Cabinet decision on 2G auction price demolishes zero-loss theory

This shows CAG was correct in calculation of Rs.1.76 lakh-crore loss

Updated - November 17, 2021 03:36 am IST

Published - August 08, 2012 02:37 am IST - NEW DELHI:

The reserve price of Rs.14,000 crore/5 MHz set by the Union Cabinet for auction of pan-India 2G spectrum in the 1800 MHz band will eventually translate into a per Megahertz price far higher than even the CAG’s evaluation in 2010, which had invited the government’s wrath and scorn.

This establishes that the CAG was correct in both its upper end calculation of the Rs.1.76 lakh-crore loss and methodology adopted as part of the audit report on the 2G spectrum sale in 2008 which was presented to Parliament on November 16, 2010.

The CAG used the TRAI’s May 2010 recommendations which benchmarked 2G spectrum for 3G auction prices to arrive at its loss estimate. The final 3G bid price was Rs. 3,350 crore/MHz, while the Cabinet has set the base value itself (after discounting the TRAI-recommended base price of Rs 18,100 crore) at Rs. 2,800 crore/MHz, with the expectation that the final bid price will be far higher.

The CAG report prompted the Supreme Court to ask why the then Telecom Minister, A. Raja, had not been questioned by the CBI. This led to his resignation just two days before the CAG report was formally released. Unprecedented protests in Parliament led by the Opposition in the winter session of 2010 and a national outcry swiftly took the 2G scam to centre stage as the biggest scam in India’s history.

With the flames of the 2G fire threatening to spread to 7 Race Course Road, the new Telecom Minister, Kapil Sibal, held a press conference to demolish the CAG’s calculations, using a five-step process to conclude that the 2G scam was a figment of people’s imagination since in effect, there was “zero loss.”

Mr. Sibal questioned the CAG’s wisdom in comparing 2G with 3G spectrum, which, according to him, was like comparing a rural road with a highway. Highlighting the ‘time gap’ between 2G licensing in January 2008 and the 3G bidding in mid-2010, he raised doubts over the CAG’s methodology. However, now, the same 2G spectrum that Mr. Raja allocated on a first come, first served process in January 2008 is being auctioned at a reserve price only marginally lower than the final bid received in the 3G auctions. Ironically, Mr. Sibal, who has spent the last 20 months defending his zero-loss theory, was not only part of the EGoM and the Cabinet which made this decision but also additionally confirmed that he expected the auctions to fetch much higher revenue.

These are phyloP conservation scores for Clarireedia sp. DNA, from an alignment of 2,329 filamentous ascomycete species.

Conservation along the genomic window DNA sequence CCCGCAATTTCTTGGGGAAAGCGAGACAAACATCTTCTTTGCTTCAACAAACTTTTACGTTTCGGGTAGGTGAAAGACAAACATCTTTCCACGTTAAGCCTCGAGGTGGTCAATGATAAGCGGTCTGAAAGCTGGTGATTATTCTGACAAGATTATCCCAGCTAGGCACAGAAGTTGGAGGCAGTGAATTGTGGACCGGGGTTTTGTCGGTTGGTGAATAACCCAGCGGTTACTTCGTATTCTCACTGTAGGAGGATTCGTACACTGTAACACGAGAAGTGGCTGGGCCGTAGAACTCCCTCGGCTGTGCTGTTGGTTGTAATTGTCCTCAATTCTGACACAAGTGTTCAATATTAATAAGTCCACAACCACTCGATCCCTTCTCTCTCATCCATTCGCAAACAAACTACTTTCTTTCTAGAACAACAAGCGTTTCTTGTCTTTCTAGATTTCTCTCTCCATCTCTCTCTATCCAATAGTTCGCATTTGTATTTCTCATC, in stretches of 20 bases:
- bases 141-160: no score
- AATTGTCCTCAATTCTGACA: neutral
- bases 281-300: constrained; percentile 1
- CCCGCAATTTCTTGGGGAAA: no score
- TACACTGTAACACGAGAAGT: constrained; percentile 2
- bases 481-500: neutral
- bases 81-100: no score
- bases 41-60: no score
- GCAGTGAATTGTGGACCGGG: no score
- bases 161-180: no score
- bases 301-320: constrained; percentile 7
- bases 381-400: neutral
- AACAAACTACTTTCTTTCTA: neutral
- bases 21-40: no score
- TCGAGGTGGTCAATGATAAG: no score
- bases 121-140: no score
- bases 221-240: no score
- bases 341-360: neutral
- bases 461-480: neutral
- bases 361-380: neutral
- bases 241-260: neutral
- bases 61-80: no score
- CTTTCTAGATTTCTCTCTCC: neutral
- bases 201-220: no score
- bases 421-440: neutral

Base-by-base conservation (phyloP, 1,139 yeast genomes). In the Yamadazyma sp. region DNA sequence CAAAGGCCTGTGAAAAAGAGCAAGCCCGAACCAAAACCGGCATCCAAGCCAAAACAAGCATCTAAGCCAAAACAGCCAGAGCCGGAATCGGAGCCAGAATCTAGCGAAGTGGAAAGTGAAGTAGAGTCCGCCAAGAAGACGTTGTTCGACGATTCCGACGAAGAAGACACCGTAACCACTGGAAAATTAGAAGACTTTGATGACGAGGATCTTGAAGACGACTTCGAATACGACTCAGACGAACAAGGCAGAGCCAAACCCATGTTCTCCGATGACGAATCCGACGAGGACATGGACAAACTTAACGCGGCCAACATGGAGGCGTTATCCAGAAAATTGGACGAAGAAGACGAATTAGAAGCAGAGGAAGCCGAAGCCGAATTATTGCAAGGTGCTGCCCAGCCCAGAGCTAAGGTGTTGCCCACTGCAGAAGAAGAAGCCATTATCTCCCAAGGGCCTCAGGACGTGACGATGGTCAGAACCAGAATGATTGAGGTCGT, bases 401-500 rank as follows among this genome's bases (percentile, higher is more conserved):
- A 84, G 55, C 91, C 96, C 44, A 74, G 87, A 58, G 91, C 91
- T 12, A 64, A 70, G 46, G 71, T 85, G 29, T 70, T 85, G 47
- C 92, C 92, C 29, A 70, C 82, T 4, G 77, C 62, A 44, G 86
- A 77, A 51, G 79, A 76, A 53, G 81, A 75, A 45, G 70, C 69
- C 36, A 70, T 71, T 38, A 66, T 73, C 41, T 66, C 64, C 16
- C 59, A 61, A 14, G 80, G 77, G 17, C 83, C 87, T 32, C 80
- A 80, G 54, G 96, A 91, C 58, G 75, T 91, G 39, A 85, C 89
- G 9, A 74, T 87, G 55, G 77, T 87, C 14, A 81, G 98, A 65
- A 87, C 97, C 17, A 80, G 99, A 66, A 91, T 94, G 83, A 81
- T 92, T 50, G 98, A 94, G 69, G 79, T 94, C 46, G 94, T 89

This despite Mr. Sibal’s explanation that the primary reason for avoiding market price/auction in 2008 was affordability and consumer interest. With the last 400 million — mostly the poor and lower middle class segments — left outside the mobile network, this affordability argument should have been far more pronounced today; except that the TRAI has mathematically demonstrated that a high auction price does not disturb affordable tariffs.

“The fixation of the reserve price by the Cabinet is a confessional statement that Mr. Sibal’s zero-loss theory was all propaganda and zero merit. It totally vindicates the CAG and his 2G report of 2008,” said Leader of the Opposition in the Rajya Sabha Arun Jaitley.

Prime Minister Manmohan Singh himself had criticised the CAG along with Planning Commission Deputy Chairman Montek Singh Ahluwalia, who gave several interviews against the loss estimates, including at The World Economic Forum in Davos in 2010. Eminent economists also participated in this exercise, while offering conservative loss estimates of Rs. 20,000-40,000 crore.

Hardly any new entrant

The other remarkable difference between 2008 and 2012, which also strengthens the CAG’s loss estimates, is that while there were 575 new applications pending for the 121 spectrum slots ultimately allocated by Mr. Raja, there is hardly any new entrant in queue for the 44 new slots (two slots of 5 MHz each across 22 telecom circles) that are on offer this time around. Additionally, the availability of debt and money supply as well as interest from foreign investors is low in 2012 compared to 2008.

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